New research from Diabetes UK finds that one in five people living with diabetes uses counselling from a trained professional to help them manage their diabetes and mental health.
In one of the largest surveys carried out by Diabetes UK, 8,500 people of different ages, ethnicities and backgrounds from across the UK shared their experiences living with diabetes today, and what their hopes and fears were for the future.
Participants told us that diabetes affects their emotional wellbeing, with three in five (64 per cent) saying that they often or sometimes feel down because of their diabetes. One in three (33 per cent) said that diabetes got in the way of them or a family member doing things they wanted to do. And only three in ten (30 per cent) said they definitely felt in control of their diabetes.
Diabetes UK have launched a new campaign calling on medical professionals to look at a person with Diabetes as a whole person and to address all areas of their well being, not just their Diabetes.
Up to 40% of people with Diabetes struggle with their mental health after being diagnosed. People with diabetes are twice as likely to experience depression. (Diabetes UK1). Many people reported that they were given no opportunity to talk about their mental well being in their diabetes appointments with the focus being on clinical outcomes and their control of the disease (Diabetes UK2). It seems the pressure to control their illness can often take a toll on people with Diabetes but the help for their emotional well being is not there.
It is not just depression that Diabetes can have an effect on. Many different mental health conditions can evolve from the diagnosis of Diabetes, both Type 1 and Type 2. Due to the nature of the condition, eating disorders can often become an issue for people with Diabetes. The pressure to monitor their food and specifically sugar intake has been seen to have an adverse effect on a person with Diabetes mental health and thoughts around food and their body. With such a focus on control, some people with diabetes can fall into disordered eating or even an eating disorder (Diabetes UK3). Diabulimia is an eating disorder that only effects people with Type 1 Diabetes. It is where a person with Type 1 Diabetes, reduces or stops taking their insulin in order to lose weight and can have life threatening consequences.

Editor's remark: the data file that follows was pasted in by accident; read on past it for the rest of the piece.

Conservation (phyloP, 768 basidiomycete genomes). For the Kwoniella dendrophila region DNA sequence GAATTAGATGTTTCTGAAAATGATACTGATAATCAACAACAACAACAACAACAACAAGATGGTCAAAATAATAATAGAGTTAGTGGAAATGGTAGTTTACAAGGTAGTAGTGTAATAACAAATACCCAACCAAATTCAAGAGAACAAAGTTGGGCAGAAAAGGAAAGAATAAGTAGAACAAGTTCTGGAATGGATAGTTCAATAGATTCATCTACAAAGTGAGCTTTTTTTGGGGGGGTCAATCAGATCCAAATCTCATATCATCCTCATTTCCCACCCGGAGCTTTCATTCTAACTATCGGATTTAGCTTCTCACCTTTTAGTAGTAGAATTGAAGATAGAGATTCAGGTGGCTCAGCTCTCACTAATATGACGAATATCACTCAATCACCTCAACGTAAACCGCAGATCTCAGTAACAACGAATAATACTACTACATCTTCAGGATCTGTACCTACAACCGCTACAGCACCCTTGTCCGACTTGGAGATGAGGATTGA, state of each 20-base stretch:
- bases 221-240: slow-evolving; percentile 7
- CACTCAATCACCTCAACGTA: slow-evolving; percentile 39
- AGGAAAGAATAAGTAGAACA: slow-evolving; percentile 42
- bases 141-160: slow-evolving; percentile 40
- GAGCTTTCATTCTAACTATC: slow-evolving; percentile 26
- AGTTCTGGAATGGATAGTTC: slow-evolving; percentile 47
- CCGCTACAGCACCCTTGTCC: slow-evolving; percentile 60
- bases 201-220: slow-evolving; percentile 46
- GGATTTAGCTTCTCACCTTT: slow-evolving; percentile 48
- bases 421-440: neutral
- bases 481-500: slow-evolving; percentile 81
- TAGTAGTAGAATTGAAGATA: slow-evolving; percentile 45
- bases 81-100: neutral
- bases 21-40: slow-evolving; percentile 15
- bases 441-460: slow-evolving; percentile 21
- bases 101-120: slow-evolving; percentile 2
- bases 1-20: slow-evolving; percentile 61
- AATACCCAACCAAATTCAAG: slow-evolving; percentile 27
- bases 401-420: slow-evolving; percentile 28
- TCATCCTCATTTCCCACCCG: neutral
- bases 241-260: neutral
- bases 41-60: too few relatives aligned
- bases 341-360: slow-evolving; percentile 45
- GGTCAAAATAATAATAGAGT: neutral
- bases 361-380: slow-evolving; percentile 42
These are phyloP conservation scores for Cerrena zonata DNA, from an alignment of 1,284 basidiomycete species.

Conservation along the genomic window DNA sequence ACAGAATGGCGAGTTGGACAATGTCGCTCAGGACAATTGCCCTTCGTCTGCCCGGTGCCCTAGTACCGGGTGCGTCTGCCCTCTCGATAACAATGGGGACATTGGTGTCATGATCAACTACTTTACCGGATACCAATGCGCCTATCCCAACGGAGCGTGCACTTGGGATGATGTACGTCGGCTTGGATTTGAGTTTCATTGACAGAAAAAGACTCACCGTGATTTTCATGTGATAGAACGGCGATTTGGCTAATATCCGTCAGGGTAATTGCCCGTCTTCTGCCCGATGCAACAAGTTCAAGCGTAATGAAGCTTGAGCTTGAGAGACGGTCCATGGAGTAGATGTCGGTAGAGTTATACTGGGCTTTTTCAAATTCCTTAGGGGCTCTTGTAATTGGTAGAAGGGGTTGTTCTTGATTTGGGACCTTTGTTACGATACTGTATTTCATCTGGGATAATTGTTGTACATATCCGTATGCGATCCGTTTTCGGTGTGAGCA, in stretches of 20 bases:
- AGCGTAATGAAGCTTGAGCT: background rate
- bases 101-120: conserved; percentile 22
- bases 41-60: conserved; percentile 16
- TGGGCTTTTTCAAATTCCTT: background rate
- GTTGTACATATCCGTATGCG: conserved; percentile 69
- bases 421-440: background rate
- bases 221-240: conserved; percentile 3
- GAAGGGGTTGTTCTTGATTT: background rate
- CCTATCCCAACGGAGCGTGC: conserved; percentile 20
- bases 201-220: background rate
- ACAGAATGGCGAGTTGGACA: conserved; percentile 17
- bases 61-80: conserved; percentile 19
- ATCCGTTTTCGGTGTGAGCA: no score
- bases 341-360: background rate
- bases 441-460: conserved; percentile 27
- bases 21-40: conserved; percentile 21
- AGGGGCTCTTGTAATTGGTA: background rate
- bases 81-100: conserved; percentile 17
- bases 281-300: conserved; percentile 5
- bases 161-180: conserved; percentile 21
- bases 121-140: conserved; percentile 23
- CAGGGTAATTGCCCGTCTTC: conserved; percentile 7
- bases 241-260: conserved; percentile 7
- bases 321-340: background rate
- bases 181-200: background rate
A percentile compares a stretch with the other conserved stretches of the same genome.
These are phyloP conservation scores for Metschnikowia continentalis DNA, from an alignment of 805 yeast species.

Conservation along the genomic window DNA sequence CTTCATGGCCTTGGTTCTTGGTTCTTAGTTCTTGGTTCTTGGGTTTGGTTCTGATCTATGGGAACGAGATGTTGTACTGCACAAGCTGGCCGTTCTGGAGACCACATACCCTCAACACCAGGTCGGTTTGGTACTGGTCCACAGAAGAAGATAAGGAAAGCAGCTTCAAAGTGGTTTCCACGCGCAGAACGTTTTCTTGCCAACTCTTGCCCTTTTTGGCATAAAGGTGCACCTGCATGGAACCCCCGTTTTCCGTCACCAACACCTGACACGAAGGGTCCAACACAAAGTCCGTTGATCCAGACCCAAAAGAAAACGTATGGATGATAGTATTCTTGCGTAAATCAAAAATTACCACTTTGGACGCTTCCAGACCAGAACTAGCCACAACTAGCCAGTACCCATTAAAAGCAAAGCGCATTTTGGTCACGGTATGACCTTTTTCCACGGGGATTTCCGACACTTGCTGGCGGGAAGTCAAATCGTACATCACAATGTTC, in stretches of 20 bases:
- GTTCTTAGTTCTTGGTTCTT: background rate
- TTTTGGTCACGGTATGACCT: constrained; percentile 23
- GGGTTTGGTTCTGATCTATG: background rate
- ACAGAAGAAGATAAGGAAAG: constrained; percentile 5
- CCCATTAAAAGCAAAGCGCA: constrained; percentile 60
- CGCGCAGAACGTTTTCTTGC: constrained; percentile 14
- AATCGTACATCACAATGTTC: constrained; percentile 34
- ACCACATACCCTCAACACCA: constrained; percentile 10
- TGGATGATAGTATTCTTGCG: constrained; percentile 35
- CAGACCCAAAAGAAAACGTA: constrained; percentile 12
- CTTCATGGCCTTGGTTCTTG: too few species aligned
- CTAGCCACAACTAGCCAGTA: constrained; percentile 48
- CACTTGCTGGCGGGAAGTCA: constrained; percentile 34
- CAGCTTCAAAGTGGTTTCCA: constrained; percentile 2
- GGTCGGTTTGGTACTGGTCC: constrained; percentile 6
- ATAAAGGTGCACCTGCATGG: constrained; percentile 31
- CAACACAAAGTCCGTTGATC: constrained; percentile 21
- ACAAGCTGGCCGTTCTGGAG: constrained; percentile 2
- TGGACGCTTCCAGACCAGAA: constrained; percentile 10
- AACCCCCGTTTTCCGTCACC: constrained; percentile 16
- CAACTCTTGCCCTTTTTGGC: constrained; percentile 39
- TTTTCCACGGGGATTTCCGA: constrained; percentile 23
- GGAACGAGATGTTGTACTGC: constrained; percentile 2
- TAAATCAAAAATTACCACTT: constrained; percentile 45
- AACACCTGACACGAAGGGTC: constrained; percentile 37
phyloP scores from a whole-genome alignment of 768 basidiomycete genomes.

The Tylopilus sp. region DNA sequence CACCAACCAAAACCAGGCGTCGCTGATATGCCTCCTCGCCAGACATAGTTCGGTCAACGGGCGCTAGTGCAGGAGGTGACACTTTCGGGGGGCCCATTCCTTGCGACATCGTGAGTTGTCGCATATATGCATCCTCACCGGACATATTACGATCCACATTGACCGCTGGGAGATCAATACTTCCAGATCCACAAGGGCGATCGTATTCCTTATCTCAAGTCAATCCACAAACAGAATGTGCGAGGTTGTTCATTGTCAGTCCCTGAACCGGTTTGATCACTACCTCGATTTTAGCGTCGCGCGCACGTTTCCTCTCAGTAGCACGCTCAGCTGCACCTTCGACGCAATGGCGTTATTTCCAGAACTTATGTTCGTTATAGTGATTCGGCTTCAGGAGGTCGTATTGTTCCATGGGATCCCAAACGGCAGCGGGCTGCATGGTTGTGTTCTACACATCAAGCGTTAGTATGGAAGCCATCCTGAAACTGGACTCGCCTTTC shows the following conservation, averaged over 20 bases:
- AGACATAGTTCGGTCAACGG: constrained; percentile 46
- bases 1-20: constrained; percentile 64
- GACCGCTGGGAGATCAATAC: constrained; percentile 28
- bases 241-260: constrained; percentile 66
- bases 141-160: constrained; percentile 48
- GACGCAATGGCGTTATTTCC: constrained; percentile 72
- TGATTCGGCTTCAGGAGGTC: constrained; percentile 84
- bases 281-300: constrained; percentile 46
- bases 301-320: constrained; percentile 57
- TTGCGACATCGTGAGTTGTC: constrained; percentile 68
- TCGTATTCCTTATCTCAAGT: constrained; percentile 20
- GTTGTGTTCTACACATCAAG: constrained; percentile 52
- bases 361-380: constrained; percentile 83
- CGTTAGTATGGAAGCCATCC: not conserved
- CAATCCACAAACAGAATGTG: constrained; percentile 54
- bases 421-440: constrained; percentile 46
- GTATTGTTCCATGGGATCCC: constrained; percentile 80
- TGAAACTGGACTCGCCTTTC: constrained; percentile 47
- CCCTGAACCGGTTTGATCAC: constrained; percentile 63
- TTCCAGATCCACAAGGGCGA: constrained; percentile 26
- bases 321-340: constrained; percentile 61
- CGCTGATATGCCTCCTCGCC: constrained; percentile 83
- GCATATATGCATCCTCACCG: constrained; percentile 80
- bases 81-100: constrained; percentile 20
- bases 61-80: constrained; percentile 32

Not only does Diabetes have an effect on a person’s mental well being, but how they handle their emotional well being can have an effect on their diabetes care. When a person is experiencing a period of depression, they can lack motivation and can be easily distracted. This can have adverse affects on a person with Diabetes, where exercising and remembering to test their blood regularly is essential for good insulin control.
At The Eaves we have carefully selected body of counsellors and psychologists who are trained to help support your emotional well being when dealing with a chronic illness such as diabetes. For more information or to book an appointment, please call any of the numbers above and a member of our team will be happy to help you.